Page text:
Mathrubhumi : ARTICLES Published: MONDAY, DECEMBER 15, 2014




Face Veil; a Human Right?
M N Karassery
December 10 was World Human Rights Day. Against this backdrop, it needs to be discussed as to how far violative or liberative is the face-covering veil worn by Muslim women.



A veil that covers a woman's face and her eyes is more than just a religious issue. When an individual's rights are violated it directly affects Human Rights of our society. Is the face veil, the 'Burkha' a violation of rights? If so, what are the rights that are being violated? Women wear a face veil by choice. That is their democratic right. True. So is the right to criticize. The right to criticize is equally democratic too! Further, one may wonder why criticize, after all it is out of their free choice!

What we understand as a woman's free will is in fact a socially mediated choice. The freedom of choice is exercised within the confines of the social pressure. The 'opinion' here stems out, not from informed choice but from the clouded understanding and lack of consciousness that develops through the socializing these women undergo.

For example, Sati was a mandatory ritual among several sections of the Hindu society. Sati required a widow to jump onto the pyre of her husband. This was banned in 1829 even though it happens in remote locations. Three decades ago when public opinion built up against this heinous practise, hundreds of Rajput women protested in Delhi demanding their right to observe Sati! What these women do not realize is that they are not speaking this out of their free will. This is a socially induced will that is thrust upon them. This induced will is our problem here. That is what we are criticizing. This criticism is aimed at freeing women who are the victims. Victims denied the freedom of uninfluenced, individual free will.

Look at the new forms this freedom denial is taking now. Dr. Fazal Gafoor, president of the Muslim Education Society, has been a relentless critique of the face-covering veils worn by Muslim women. As if the antics from the Muslim clergy and communal organizations are not enough, we have the State Minorities Commission pitching in with a brand new strategy. The chairman of the commission has served Dr Gafoor a notice asking him to explain why action should not be taken against him for making incendiary comments about 'the centuries old dressing styles of Muslim women which could incite widespread protests among Muslims thus violating their minorities rights'.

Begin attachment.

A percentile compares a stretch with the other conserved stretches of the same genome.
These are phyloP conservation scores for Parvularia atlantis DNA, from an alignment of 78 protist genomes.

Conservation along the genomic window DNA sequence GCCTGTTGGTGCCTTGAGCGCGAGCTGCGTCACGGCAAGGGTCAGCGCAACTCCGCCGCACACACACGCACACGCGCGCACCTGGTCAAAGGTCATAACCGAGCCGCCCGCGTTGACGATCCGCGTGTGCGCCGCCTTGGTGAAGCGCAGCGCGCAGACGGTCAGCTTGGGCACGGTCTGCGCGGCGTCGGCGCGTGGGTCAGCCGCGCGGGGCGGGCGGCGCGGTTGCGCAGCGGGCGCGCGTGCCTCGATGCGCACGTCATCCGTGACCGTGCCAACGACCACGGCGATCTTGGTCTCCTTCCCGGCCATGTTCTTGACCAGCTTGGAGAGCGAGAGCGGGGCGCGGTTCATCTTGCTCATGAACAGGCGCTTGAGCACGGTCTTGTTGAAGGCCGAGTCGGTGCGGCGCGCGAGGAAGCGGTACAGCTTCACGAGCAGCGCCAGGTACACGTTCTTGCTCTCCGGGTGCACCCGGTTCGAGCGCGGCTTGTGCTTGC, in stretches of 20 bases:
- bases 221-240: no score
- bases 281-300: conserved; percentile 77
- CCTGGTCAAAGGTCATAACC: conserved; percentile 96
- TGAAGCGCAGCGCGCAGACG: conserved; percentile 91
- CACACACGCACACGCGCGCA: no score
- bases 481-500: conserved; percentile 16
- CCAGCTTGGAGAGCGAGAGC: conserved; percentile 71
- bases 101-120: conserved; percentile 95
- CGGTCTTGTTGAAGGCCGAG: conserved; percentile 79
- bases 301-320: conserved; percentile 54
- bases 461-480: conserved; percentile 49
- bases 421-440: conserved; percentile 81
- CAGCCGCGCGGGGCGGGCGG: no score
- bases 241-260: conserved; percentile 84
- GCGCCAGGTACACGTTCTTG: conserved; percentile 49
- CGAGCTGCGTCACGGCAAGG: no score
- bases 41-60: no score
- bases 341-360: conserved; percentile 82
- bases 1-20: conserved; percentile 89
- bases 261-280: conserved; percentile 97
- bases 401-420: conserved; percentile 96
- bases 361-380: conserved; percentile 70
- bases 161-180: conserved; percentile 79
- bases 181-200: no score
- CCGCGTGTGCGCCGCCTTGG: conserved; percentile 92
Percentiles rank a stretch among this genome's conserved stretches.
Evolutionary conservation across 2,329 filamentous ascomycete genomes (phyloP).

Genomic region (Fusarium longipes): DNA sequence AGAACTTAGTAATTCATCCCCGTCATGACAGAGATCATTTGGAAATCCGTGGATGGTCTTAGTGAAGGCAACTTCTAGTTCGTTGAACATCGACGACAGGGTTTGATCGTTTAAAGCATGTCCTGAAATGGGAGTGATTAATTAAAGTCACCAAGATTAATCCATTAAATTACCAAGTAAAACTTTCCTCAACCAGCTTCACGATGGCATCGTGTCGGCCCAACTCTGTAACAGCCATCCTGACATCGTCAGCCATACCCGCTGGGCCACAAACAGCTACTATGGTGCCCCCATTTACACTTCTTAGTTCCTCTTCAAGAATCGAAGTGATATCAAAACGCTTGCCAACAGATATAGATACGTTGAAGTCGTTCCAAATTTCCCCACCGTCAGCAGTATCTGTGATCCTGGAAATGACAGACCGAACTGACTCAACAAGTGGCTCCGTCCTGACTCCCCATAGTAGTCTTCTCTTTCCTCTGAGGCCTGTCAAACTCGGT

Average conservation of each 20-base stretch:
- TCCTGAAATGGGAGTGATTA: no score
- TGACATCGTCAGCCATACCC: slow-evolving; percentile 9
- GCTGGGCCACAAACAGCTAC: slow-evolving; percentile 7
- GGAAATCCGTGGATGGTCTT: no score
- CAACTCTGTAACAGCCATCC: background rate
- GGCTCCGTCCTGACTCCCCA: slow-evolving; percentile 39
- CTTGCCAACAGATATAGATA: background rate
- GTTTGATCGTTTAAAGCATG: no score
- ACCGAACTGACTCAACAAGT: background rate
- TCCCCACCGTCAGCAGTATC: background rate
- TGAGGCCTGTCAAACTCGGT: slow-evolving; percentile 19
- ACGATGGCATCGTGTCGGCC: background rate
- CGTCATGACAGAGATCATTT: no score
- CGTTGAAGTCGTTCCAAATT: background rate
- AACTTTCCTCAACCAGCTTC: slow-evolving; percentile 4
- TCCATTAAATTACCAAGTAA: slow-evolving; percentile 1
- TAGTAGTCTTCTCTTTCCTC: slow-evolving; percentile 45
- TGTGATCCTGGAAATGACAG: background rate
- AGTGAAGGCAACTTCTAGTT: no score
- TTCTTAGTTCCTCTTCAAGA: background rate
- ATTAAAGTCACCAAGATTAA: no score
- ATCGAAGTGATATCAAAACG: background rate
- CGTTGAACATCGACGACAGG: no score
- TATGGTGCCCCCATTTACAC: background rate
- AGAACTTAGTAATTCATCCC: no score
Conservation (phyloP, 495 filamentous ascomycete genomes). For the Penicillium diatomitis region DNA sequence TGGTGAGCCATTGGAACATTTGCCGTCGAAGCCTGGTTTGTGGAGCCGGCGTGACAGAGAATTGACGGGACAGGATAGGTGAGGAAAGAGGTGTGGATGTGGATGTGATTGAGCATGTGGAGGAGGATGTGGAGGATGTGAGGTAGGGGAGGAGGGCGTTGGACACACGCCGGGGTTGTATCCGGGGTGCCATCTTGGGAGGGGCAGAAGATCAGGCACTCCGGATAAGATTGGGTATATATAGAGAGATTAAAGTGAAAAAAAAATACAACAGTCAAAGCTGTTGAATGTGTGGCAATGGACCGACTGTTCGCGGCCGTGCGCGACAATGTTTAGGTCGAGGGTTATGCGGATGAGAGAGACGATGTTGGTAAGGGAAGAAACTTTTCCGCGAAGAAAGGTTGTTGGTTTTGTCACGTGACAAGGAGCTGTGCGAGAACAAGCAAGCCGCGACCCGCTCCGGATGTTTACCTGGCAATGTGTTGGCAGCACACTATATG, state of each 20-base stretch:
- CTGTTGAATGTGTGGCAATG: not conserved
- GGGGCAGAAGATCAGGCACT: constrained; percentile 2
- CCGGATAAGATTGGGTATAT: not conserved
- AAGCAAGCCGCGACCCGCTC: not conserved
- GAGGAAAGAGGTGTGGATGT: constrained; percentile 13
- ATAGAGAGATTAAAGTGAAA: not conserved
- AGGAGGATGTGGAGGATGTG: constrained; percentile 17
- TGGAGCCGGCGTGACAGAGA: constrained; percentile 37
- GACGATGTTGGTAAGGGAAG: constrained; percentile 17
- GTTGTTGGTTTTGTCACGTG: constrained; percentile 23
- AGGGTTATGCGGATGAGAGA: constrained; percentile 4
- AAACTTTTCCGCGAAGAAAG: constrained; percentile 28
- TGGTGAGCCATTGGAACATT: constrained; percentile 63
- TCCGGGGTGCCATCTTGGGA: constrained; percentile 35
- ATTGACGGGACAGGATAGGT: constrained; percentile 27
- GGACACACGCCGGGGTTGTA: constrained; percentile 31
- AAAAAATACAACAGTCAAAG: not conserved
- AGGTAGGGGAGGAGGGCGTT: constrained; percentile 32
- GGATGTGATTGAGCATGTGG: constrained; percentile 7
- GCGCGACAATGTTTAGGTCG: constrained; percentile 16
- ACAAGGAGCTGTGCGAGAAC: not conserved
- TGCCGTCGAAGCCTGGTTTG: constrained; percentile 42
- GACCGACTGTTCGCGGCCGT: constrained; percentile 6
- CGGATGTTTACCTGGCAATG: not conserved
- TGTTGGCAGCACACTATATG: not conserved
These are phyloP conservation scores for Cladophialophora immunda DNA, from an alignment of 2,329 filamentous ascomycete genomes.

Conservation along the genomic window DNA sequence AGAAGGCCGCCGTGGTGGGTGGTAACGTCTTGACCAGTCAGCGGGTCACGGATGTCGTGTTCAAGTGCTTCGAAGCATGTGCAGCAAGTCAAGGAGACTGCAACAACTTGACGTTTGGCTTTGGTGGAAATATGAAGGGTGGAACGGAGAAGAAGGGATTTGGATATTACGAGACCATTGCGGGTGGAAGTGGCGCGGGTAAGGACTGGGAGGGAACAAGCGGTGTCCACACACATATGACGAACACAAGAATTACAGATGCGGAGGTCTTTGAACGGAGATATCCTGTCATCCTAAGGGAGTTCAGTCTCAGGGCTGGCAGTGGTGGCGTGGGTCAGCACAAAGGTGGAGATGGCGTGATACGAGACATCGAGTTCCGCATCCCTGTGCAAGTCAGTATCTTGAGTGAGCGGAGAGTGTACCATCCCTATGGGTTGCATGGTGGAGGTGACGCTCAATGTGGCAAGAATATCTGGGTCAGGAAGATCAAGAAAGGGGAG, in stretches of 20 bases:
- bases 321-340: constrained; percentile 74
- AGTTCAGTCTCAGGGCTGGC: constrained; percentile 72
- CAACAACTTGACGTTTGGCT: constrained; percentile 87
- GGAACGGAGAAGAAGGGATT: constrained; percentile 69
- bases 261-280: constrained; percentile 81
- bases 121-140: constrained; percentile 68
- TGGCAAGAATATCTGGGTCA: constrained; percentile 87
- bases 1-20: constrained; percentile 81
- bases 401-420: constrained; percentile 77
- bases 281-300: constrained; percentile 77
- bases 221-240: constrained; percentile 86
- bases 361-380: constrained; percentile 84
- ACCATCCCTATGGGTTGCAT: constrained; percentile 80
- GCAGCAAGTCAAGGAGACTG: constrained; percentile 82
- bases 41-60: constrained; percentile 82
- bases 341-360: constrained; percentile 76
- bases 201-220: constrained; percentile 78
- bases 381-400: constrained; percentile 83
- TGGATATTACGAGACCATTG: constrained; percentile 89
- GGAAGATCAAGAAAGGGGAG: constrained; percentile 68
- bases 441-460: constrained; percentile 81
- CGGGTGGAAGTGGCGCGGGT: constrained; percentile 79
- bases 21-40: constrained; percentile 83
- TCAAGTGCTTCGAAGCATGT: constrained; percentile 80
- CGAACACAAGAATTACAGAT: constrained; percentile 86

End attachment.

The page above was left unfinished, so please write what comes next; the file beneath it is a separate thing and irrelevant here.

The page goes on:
Even more alarming is the fact that this senseless notice has been served from an office functioning on the taxpayer's money under a democratic government. By virtue of being the Chairman of the commission, Adv. Veerankutty stands answerable to the public for these developments.

1. Dr. Fazal Gafoor has merely expressed his opinion. He hasn't done anything that should be considered objectionable. How can the commission question the freedom of expression that is equally endowed on all?
2 Dr. Gafoor's position is not an isolated one. There is a section among the Muslims who think like Dr Gafoor. While the commission will have to explain why it took sides with some sections, it will also have to explain the rationale behind the apparent indifference towards the minority's rights of Muslims who share Dr. Gafoor's opinion.
3 Dr. Gafoor has raised criticisms against the practice of women covering their faces not about their dressing style. The practice of women covering their faces does not have a history of centuries but of merely twenty years. The current position of the commission can thus be nothing but an exercise to please the orthodox Muslim Clergy.
4 The position chosen by the Commission smacks of sexism. The commission seems to have failed to see the rights of women in the minority community. The commission has with this notice declared that it speaks the language of some men in the Muslim community. This is a violation of the constitutional guarantee of gender justice and equality.